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People have been trekking through Hellesylt since the end of the last ice age, but tourists began staying overnight only in 1875, when the village's first hotel was built. Hellesylt was the inspiration for Norwegian playwright Henrik Ibsen's long play in verse, Brand (1865). Despite more than 200,000 tourists and 100 cruise ships visiting annually, there's not much to see here besides the waterfall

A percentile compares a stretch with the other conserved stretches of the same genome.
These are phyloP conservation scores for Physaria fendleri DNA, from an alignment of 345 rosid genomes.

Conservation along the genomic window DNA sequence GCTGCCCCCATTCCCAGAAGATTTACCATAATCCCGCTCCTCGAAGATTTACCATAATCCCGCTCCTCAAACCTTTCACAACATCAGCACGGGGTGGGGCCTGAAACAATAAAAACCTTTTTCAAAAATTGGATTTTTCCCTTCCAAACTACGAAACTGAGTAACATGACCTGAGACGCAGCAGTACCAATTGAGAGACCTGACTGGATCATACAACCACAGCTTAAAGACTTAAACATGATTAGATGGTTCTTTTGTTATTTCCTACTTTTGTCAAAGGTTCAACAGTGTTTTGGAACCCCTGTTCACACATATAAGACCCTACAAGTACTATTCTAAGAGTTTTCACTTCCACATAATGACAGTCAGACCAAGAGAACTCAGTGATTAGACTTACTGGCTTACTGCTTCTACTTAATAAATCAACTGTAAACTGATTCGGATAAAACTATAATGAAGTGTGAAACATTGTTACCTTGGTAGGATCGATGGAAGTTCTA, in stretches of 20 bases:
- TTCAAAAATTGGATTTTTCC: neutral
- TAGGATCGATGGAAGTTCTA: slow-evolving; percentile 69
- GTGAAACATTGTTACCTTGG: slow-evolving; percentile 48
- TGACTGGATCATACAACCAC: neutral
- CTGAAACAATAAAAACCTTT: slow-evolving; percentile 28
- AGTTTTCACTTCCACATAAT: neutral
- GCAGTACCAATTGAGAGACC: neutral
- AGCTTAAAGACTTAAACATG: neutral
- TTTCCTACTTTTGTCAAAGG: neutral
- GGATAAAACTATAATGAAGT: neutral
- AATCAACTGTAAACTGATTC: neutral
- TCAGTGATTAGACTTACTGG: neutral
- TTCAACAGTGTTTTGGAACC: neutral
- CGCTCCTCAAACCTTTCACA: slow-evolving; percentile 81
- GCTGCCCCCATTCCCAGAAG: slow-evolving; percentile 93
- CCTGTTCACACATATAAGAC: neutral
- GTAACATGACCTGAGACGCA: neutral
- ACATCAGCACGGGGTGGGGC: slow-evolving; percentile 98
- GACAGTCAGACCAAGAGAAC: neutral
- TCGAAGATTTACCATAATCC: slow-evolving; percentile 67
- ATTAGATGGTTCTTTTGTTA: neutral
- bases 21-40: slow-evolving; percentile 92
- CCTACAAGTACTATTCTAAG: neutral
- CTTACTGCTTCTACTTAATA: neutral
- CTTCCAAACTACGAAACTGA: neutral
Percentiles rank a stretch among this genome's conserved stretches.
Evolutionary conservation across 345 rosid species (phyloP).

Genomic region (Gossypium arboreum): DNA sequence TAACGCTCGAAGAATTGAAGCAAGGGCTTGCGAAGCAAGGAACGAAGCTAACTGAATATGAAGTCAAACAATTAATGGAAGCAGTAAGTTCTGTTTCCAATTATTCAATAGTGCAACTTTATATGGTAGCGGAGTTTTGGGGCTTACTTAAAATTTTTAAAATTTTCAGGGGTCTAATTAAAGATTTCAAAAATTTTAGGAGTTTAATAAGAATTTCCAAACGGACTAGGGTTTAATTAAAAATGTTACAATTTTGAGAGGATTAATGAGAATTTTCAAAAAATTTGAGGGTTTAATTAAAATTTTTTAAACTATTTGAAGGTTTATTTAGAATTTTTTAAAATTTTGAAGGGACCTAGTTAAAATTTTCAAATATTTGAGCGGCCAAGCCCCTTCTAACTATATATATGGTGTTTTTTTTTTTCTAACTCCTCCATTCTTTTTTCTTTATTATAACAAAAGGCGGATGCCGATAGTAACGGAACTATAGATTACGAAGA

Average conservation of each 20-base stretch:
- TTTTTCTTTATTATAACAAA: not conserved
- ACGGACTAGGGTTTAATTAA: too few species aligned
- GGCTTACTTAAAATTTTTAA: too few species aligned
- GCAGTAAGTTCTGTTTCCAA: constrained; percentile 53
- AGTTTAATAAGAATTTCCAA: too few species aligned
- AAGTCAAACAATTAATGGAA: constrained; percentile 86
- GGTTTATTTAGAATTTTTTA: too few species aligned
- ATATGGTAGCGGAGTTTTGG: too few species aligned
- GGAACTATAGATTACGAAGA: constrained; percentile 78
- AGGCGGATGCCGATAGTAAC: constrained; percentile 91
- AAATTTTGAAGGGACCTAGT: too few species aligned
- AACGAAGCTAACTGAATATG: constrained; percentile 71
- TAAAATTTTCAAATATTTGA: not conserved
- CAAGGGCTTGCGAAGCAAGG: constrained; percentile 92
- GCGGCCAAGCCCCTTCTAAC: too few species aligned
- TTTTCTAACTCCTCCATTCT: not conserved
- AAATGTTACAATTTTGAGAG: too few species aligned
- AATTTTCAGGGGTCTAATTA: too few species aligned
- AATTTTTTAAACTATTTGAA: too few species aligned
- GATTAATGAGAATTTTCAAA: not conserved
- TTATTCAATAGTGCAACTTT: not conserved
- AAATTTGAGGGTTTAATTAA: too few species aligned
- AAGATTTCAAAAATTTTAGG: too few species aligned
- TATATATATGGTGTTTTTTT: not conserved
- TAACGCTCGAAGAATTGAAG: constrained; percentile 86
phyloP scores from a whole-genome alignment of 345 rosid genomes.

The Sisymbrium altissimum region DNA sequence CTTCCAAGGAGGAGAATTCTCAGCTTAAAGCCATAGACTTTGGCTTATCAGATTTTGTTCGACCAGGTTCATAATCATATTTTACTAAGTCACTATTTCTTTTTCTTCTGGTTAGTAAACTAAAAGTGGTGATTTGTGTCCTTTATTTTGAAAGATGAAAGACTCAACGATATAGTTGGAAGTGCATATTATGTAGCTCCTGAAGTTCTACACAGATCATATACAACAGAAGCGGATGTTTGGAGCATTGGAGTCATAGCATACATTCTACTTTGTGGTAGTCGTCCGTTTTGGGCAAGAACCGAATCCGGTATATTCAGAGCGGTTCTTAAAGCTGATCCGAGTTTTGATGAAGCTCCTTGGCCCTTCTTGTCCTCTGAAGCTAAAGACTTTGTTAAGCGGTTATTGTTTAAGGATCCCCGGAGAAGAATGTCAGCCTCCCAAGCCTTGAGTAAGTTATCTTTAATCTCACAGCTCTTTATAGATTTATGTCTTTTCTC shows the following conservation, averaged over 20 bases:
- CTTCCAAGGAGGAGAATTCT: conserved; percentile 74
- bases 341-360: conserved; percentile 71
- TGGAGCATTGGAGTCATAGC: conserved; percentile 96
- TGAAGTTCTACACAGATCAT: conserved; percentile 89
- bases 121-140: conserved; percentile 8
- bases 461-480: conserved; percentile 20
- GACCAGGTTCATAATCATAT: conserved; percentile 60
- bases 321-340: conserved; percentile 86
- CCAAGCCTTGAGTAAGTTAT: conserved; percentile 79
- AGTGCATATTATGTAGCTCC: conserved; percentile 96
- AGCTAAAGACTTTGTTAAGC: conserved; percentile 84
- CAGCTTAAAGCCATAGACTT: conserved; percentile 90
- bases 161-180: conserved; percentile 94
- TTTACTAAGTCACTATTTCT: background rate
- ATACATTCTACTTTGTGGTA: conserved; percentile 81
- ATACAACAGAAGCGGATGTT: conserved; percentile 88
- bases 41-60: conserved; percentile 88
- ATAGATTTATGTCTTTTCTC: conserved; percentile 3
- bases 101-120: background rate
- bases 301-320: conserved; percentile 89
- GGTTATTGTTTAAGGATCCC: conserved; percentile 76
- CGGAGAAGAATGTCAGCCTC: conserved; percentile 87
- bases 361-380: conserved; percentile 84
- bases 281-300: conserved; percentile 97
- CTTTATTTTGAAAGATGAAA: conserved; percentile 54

in the village center, oddly wedged between two bridges. A handful of tourists visit for the mountain walks, climbing, boating, and fishing in the region. But by far, most cruise-ship passengers use Hellesylt as the point of embarkation for a highway journey to Geiranger (while others remain onboard the ship to cruise into the fjord).
One of the most scenic train routes in Europe zooms high into the mountains between the towns of Myrdal and Flåm. After the day-trippers have...
The Geirangerfjord, which made the UNESCO World Heritage List in 2005, is Norway's most spectacular and perhaps best-known fjord. The 16-km...